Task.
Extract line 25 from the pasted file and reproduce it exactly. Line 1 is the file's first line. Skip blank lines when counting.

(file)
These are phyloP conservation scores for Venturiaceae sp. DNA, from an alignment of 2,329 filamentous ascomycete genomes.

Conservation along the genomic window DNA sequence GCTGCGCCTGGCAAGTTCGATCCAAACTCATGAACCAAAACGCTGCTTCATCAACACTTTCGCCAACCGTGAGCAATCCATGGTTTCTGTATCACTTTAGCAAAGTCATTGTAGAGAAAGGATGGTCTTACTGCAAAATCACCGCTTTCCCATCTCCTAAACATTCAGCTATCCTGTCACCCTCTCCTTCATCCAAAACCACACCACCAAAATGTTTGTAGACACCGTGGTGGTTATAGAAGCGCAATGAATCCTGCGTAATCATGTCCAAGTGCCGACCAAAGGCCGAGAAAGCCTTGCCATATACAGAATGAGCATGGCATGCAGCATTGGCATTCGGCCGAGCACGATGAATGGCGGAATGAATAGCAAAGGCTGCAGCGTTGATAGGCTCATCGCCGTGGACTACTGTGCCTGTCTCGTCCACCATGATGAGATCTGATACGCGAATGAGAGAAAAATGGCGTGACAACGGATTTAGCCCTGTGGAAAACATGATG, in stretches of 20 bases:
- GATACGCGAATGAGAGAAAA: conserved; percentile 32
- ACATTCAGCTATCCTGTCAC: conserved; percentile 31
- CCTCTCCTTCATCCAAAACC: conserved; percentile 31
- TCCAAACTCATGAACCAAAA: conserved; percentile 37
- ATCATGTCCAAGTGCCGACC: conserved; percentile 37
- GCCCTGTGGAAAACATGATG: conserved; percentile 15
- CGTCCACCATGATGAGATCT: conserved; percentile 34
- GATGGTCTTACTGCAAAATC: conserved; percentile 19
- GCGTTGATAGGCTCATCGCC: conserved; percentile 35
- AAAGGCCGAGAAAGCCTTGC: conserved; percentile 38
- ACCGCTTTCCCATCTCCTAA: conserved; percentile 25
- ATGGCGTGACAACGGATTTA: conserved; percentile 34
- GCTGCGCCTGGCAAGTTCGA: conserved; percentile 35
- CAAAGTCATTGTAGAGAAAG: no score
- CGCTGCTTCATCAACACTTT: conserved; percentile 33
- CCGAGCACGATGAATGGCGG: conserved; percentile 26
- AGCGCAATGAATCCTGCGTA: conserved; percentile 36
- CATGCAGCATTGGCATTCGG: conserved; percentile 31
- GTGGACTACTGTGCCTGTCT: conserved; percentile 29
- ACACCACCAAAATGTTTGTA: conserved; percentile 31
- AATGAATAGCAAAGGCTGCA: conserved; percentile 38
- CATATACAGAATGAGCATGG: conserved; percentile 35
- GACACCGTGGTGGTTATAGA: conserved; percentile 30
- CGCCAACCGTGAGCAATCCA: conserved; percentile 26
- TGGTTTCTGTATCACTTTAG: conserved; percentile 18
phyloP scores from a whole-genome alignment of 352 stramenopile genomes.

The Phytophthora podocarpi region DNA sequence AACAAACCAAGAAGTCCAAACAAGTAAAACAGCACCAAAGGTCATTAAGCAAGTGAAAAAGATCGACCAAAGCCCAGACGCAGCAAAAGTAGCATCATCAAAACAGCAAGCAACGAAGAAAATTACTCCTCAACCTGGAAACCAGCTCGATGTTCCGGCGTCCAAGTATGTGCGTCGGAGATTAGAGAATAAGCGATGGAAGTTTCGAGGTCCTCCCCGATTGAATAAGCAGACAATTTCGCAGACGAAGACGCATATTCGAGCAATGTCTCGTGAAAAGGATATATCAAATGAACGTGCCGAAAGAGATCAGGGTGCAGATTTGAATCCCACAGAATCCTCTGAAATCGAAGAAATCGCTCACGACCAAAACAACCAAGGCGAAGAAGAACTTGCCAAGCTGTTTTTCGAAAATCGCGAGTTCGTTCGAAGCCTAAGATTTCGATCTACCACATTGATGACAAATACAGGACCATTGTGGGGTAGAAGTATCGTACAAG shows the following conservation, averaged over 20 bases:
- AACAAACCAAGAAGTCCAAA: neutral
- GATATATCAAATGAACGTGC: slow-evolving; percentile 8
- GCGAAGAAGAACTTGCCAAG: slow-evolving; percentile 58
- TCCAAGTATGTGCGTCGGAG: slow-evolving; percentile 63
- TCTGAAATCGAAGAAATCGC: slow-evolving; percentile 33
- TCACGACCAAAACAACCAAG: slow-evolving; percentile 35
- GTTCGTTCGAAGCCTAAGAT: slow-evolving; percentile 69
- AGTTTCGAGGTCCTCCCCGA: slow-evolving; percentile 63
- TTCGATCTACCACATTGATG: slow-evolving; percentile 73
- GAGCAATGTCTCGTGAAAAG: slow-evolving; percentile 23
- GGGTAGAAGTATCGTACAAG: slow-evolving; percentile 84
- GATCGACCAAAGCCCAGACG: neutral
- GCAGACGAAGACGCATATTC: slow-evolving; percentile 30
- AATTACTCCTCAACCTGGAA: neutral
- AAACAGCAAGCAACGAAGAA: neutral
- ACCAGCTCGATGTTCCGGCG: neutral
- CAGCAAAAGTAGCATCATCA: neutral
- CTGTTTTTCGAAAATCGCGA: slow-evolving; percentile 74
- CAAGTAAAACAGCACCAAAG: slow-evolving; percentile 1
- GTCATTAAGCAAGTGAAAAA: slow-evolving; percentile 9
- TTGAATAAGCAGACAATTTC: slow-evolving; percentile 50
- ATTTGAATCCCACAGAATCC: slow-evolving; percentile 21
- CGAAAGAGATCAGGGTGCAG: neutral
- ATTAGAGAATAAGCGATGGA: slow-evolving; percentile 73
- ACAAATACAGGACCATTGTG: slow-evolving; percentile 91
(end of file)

- GACACCGTGGTGGTTATAGA: conserved; percentile 30